new-york

Saul Fletcher

Anton Kern Gallery

“But what does the painter think about his work—which in itself appears to be unresolved—being framed, enclosed, placed in an interior?,” a journalist wrote in 1920, after visiting Piet Mondrian’s Paris studio. “His studio answers for him. The walls of the room . . . are hung with painted or unpainted canvases, so that each wall is actually a kind of larger-scale painting with rectangular fields.” Saul Fletcher’s photograph, Untitled (Fog and Rain), 2005, which shows a loose pattern of black vertical lines on a roughly painted surface, recalls Mondrian’s 1915 Pier and Ocean, but a comparison between the two artists sheds more light on process than on style.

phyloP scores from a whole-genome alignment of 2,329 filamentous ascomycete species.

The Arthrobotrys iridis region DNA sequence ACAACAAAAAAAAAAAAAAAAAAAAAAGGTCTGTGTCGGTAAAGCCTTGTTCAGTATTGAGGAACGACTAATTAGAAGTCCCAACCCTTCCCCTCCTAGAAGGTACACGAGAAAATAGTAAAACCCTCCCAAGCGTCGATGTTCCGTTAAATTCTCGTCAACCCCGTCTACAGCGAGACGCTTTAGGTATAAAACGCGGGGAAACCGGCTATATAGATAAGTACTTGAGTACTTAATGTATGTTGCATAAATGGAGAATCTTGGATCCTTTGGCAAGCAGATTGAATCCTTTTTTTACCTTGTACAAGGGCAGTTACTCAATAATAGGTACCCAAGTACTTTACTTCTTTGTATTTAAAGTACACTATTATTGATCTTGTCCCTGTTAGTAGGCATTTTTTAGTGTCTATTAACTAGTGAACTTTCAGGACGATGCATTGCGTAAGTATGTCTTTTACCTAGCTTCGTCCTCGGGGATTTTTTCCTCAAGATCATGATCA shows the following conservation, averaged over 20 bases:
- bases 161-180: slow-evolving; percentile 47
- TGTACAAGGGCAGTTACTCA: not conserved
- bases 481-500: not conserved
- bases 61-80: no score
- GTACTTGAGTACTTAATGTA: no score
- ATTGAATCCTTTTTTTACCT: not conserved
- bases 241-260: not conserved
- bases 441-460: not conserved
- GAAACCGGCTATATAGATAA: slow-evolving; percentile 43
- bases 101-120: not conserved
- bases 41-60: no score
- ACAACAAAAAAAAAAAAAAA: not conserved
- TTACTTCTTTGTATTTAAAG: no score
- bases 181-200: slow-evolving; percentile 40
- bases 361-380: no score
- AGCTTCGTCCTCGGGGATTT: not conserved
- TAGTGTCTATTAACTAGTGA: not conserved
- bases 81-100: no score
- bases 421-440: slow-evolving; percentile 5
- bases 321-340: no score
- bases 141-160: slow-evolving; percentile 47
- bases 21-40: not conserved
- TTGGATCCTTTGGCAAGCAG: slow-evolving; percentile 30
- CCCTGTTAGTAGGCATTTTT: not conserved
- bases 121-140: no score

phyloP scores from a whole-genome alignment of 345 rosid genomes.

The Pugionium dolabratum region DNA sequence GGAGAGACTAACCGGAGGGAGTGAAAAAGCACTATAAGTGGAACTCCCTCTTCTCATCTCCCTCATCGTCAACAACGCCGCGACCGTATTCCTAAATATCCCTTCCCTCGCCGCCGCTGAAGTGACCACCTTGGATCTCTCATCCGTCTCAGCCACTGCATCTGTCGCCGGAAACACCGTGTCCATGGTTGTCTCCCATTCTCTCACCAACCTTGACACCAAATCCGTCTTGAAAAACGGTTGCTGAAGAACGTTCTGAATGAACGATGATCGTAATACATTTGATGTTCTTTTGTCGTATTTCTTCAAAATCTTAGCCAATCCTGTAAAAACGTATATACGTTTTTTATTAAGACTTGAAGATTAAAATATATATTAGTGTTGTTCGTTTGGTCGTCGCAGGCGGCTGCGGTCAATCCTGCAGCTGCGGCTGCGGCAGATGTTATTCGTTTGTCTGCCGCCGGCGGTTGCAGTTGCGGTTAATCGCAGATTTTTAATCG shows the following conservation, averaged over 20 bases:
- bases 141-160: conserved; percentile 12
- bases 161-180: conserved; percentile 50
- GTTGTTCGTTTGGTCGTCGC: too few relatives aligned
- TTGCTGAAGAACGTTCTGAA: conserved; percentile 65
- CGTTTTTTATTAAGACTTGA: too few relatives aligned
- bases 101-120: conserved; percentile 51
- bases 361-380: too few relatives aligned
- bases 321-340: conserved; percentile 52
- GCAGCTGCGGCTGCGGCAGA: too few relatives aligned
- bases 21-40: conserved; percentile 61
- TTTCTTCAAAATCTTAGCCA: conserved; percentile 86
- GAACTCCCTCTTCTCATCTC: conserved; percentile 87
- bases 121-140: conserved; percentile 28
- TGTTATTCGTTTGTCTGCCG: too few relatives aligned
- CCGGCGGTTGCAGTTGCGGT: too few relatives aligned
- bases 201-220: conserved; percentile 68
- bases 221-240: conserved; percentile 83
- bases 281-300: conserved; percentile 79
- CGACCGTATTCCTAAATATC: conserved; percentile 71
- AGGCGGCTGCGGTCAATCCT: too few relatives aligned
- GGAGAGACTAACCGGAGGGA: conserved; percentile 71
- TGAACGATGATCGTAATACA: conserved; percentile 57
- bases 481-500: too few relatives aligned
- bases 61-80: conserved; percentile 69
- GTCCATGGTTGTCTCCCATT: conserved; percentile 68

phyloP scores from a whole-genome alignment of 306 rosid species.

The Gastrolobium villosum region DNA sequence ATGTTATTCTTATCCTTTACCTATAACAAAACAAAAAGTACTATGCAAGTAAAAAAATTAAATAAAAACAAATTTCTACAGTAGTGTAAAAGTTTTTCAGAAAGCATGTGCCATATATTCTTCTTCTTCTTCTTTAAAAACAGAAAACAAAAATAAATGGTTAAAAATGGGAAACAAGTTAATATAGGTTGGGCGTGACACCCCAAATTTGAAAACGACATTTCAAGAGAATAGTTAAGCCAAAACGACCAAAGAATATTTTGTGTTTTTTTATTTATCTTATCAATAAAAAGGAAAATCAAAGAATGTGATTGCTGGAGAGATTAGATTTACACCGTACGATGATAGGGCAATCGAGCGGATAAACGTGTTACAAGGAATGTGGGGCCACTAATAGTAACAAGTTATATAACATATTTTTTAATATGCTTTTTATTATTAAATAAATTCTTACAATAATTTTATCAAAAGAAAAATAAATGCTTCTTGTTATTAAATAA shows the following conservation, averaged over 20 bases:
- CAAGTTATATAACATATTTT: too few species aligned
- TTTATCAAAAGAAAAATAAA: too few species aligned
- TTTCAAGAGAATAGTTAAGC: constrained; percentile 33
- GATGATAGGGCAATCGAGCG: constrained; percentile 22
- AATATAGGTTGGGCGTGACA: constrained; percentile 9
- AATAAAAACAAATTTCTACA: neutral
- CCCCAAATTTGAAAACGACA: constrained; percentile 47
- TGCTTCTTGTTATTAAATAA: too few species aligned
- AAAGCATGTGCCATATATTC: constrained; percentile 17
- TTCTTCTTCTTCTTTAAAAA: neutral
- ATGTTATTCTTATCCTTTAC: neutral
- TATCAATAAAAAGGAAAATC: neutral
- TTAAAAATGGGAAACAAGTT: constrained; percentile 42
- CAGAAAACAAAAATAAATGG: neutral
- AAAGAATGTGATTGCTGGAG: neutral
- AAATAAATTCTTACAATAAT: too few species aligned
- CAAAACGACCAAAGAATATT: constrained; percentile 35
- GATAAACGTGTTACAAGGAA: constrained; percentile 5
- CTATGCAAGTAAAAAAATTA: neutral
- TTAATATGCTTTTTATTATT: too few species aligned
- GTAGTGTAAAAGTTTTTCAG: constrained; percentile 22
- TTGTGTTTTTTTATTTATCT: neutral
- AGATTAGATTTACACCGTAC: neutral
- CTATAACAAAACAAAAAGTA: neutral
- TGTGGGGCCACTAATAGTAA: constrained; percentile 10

As Mondrian’s visitor’s observation suggests, the studio is a place where an artist may assert control over context, and Fletcher exploits this potential to the full. Treating one wall of his studio as a changeable platform for improvisation,

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